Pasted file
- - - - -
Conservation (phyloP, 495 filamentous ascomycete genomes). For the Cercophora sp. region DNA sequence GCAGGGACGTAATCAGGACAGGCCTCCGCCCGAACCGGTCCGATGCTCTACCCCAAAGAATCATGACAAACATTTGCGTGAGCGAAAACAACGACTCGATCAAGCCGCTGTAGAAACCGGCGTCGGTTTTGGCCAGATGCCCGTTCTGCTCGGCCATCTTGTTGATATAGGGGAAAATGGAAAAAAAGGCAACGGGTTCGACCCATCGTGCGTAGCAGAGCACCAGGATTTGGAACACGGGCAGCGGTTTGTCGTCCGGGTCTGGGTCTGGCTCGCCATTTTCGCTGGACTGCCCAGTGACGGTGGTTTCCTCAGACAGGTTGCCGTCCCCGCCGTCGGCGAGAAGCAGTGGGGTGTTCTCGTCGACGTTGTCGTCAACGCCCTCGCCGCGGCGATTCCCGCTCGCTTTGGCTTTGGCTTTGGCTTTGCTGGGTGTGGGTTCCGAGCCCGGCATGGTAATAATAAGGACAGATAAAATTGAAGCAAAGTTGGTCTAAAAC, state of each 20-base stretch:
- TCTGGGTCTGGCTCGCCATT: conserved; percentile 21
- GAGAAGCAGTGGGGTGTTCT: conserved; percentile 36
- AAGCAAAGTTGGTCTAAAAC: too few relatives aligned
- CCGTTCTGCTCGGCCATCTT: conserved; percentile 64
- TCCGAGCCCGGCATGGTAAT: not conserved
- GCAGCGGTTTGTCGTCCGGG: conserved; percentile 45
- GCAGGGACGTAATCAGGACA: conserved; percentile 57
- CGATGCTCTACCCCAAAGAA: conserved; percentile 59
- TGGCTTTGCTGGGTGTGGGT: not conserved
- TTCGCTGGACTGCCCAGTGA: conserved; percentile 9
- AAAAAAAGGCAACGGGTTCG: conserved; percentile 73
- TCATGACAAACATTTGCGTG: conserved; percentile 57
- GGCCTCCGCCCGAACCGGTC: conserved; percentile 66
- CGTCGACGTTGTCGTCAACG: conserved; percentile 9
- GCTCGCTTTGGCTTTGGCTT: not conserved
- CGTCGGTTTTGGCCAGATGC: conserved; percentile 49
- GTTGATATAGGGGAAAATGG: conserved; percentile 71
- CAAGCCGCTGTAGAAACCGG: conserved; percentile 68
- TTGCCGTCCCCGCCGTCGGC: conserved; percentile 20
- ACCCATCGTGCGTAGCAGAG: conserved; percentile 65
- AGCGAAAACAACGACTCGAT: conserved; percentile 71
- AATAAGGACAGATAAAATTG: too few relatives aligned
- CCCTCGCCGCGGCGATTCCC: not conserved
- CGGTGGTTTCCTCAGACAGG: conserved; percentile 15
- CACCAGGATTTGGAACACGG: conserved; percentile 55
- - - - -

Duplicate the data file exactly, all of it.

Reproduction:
Conservation (phyloP, 495 filamentous ascomycete genomes). For the Cercophora sp. region DNA sequence GCAGGGACGTAATCAGGACAGGCCTCCGCCCGAACCGGTCCGATGCTCTACCCCAAAGAATCATGACAAACATTTGCGTGAGCGAAAACAACGACTCGATCAAGCCGCTGTAGAAACCGGCGTCGGTTTTGGCCAGATGCCCGTTCTGCTCGGCCATCTTGTTGATATAGGGGAAAATGGAAAAAAAGGCAACGGGTTCGACCCATCGTGCGTAGCAGAGCACCAGGATTTGGAACACGGGCAGCGGTTTGTCGTCCGGGTCTGGGTCTGGCTCGCCATTTTCGCTGGACTGCCCAGTGACGGTGGTTTCCTCAGACAGGTTGCCGTCCCCGCCGTCGGCGAGAAGCAGTGGGGTGTTCTCGTCGACGTTGTCGTCAACGCCCTCGCCGCGGCGATTCCCGCTCGCTTTGGCTTTGGCTTTGGCTTTGCTGGGTGTGGGTTCCGAGCCCGGCATGGTAATAATAAGGACAGATAAAATTGAAGCAAAGTTGGTCTAAAAC, state of each 20-base stretch:
- TCTGGGTCTGGCTCGCCATT: conserved; percentile 21
- GAGAAGCAGTGGGGTGTTCT: conserved; percentile 36
- AAGCAAAGTTGGTCTAAAAC: too few relatives aligned
- CCGTTCTGCTCGGCCATCTT: conserved; percentile 64
- TCCGAGCCCGGCATGGTAAT: not conserved
- GCAGCGGTTTGTCGTCCGGG: conserved; percentile 45
- GCAGGGACGTAATCAGGACA: conserved; percentile 57
- CGATGCTCTACCCCAAAGAA: conserved; percentile 59
- TGGCTTTGCTGGGTGTGGGT: not conserved
- TTCGCTGGACTGCCCAGTGA: conserved; percentile 9
- AAAAAAAGGCAACGGGTTCG: conserved; percentile 73
- TCATGACAAACATTTGCGTG: conserved; percentile 57
- GGCCTCCGCCCGAACCGGTC: conserved; percentile 66
- CGTCGACGTTGTCGTCAACG: conserved; percentile 9
- GCTCGCTTTGGCTTTGGCTT: not conserved
- CGTCGGTTTTGGCCAGATGC: conserved; percentile 49
- GTTGATATAGGGGAAAATGG: conserved; percentile 71
- CAAGCCGCTGTAGAAACCGG: conserved; percentile 68
- TTGCCGTCCCCGCCGTCGGC: conserved; percentile 20
- ACCCATCGTGCGTAGCAGAG: conserved; percentile 65
- AGCGAAAACAACGACTCGAT: conserved; percentile 71
- AATAAGGACAGATAAAATTG: too few relatives aligned
- CCCTCGCCGCGGCGATTCCC: not conserved
- CGGTGGTTTCCTCAGACAGG: conserved; percentile 15
- CACCAGGATTTGGAACACGG: conserved; percentile 55